When Simran Sethi contacts you for the first time, it’s an unforgettable moment. This is apparent in the stories within the pages of her new book and is also my own experience.
2013: In her first call to me, we discovered connections we shared with journalism and writing, our common ties to India and Kansas (who else has these places in common?), and our newfound love for biodiversity. She wanted to write a book about agricultural biodiversity and could I help set up interviews with scientists at Bioversity International to talk about it?
When Simran contacted me, I was the communications head of Bioversity International, working with a fantastic communications team to share what biodiversity is and why it matters. I loved my work and the people I worked with. I will never forget how Simran’s book journey affected me – the questions she asked about my work and biodiversity, the insights she shared about her research and book, the friends she introduced me to in Rome, the gelato and wine and laughs.
2016: Forward several years and many emails and meetings later to her book signing in Charlotte, N.C. I will never forget the moment of watching Simran sign my copy of her book: “Bread, Wine, Chocolate: The Slow Loss of Foods We Love.” I watched as she took time with each and every person who approached her at the signing: those who had heard her on WFAE Charlotte Talks, the woman who shared her own craft chocolate, the man who shared an article he wanted Simran to read, the high school friend, many more friends and family, and me – the girl who met her in person in Italy. Before the signing was over, the bookstore sold out of her book.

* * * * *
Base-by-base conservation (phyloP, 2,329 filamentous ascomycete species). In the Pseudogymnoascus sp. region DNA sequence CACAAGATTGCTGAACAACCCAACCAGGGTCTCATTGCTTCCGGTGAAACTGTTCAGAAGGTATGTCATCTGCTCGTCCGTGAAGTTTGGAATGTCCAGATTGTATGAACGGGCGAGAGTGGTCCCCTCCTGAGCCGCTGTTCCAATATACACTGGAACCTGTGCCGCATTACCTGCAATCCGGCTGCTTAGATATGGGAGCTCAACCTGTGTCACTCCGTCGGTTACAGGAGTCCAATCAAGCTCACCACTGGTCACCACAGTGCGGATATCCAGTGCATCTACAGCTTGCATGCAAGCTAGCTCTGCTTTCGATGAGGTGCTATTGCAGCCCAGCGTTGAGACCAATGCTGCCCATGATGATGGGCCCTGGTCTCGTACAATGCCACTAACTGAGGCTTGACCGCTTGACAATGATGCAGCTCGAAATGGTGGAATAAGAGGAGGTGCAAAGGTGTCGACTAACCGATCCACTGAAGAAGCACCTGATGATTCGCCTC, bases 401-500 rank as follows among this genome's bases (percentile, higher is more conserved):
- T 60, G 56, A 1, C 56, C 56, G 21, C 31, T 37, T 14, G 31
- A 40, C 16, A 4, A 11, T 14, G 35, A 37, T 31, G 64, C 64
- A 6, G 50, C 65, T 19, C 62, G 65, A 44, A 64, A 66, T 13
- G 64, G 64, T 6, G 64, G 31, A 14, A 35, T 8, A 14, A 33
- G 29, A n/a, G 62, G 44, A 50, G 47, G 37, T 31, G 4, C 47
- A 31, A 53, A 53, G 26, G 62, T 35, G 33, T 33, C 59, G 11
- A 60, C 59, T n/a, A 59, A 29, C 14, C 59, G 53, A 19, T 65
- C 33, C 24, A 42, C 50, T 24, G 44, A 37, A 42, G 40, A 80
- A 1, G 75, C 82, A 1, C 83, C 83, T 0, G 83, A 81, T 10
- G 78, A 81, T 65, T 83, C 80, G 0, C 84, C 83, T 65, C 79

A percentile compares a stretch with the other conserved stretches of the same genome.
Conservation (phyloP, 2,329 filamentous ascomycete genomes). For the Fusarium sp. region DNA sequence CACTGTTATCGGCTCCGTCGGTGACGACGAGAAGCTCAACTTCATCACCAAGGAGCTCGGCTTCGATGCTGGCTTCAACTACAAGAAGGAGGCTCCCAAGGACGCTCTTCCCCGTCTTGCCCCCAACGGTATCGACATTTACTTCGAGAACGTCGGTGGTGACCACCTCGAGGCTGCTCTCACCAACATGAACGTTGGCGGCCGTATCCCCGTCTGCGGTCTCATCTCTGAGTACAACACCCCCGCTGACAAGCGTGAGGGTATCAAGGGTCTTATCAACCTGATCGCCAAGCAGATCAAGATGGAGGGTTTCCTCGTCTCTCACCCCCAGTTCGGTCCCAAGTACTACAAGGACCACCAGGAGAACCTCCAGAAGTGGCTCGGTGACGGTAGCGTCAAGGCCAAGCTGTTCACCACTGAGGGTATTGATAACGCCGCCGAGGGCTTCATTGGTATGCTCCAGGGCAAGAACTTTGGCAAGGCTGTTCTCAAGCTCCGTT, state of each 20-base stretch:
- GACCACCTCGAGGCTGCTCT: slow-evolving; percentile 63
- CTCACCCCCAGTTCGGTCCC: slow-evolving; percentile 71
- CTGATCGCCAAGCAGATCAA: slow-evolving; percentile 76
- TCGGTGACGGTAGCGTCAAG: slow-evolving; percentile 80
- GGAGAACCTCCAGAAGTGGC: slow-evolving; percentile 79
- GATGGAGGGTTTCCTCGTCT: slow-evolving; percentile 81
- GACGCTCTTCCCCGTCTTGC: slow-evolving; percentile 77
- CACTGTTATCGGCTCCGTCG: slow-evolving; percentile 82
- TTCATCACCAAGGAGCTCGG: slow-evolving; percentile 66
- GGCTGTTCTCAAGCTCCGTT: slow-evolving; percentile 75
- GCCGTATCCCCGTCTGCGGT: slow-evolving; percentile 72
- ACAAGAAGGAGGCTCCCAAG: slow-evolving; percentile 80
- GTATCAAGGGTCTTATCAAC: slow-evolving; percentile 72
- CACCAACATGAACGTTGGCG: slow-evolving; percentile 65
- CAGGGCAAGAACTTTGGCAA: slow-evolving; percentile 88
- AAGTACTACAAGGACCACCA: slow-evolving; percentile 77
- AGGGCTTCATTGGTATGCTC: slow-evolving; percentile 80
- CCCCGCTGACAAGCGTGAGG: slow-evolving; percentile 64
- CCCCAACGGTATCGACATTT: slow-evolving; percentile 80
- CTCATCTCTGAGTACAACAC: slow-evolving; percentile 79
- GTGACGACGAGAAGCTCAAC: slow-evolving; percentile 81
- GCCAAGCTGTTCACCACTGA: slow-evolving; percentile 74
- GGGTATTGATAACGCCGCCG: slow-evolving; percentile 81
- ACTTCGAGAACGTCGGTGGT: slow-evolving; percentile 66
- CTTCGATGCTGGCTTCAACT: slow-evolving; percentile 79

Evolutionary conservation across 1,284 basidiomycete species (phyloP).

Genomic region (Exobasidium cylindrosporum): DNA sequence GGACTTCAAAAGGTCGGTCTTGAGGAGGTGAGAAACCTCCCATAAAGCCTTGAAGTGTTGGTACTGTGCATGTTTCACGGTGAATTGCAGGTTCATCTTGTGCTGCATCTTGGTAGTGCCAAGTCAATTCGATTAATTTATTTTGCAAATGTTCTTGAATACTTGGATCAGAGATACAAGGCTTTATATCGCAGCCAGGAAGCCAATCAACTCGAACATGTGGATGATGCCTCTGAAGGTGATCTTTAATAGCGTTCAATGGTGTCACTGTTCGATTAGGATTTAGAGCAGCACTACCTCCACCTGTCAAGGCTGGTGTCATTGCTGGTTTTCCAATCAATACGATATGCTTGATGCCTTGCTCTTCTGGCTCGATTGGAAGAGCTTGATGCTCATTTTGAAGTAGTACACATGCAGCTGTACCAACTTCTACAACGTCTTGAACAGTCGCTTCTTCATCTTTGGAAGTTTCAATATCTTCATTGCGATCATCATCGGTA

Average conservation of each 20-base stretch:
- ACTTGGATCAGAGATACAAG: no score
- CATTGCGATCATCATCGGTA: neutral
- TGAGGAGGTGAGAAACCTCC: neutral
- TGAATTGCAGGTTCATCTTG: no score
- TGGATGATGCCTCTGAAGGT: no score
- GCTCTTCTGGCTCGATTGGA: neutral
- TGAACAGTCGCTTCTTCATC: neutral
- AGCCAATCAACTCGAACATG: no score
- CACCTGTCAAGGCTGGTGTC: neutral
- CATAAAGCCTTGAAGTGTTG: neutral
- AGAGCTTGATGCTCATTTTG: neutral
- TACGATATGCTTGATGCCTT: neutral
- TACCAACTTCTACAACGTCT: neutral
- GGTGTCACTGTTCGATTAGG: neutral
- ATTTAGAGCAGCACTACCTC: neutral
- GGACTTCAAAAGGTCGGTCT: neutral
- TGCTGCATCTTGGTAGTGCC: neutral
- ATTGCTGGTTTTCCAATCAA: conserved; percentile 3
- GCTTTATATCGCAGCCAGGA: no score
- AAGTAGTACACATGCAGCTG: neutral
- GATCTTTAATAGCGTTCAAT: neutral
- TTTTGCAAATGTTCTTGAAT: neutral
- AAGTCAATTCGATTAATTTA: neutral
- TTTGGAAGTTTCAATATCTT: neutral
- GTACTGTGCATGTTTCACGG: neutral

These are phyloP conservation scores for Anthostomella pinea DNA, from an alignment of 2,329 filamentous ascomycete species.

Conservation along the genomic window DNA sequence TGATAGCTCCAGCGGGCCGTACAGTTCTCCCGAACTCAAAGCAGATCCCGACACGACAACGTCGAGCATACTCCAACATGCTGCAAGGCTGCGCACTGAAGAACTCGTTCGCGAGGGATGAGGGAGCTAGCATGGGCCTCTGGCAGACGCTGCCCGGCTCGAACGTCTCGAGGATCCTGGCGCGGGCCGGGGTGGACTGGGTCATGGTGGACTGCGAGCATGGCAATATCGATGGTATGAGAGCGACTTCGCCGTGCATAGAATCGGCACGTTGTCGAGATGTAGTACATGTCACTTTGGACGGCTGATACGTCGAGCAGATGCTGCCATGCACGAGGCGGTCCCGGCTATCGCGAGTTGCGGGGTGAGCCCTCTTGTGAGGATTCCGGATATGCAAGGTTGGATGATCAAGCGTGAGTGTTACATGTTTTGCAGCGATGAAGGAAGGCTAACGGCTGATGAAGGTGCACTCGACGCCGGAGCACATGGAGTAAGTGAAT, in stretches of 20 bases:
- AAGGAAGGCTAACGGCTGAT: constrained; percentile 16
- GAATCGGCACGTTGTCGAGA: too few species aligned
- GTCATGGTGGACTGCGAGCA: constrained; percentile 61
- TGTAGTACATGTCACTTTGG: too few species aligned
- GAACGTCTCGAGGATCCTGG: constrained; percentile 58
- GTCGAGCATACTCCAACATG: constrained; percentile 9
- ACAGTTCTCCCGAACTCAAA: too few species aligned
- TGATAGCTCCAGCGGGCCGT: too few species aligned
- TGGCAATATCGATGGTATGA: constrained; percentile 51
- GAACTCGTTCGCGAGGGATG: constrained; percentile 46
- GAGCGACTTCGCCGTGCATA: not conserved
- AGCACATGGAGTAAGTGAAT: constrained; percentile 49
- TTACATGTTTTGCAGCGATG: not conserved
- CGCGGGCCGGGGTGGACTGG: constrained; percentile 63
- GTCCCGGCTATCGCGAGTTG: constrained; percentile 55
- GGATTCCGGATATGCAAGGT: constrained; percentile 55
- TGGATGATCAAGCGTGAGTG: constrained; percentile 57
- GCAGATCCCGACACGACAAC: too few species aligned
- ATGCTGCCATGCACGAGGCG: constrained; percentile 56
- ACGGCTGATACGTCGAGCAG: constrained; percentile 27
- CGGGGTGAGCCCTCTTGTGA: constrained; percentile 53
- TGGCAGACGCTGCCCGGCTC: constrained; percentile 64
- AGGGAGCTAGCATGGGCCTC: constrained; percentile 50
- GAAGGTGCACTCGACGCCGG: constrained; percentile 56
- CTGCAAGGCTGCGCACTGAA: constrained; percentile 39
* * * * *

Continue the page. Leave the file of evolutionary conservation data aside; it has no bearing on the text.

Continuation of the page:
I never expected I’d be thanked in her book. But she did – she thanked drivers and scientists and farmers and family and people like me who set up interviews and ate gelato with her. More importantly, she wrote an important book that is personally and professionally important to me. It represents much of my own journey learning about and communicating about agricultural biodiversity. Simran serves up a delectable number of reasons we should savor biodiversity, from a distinctly American perspective. She makes this a conversation of conservation. She puts a face and name to people around the world who produce food. This dialogue is important for everyone, because we all eat and yet we are losing foods we love through the loss of diversity.
I came home from her book signing and savored this moment, this book, this author, this friend. I opened the treasure and started reading again. I poured myself a glass of wine, broke some bread I had made and snapped off a square of fine chocolate gifted to me. I made sure to notice each bite and sip, to savor the moment. Why? Well, you need to buy and read the book.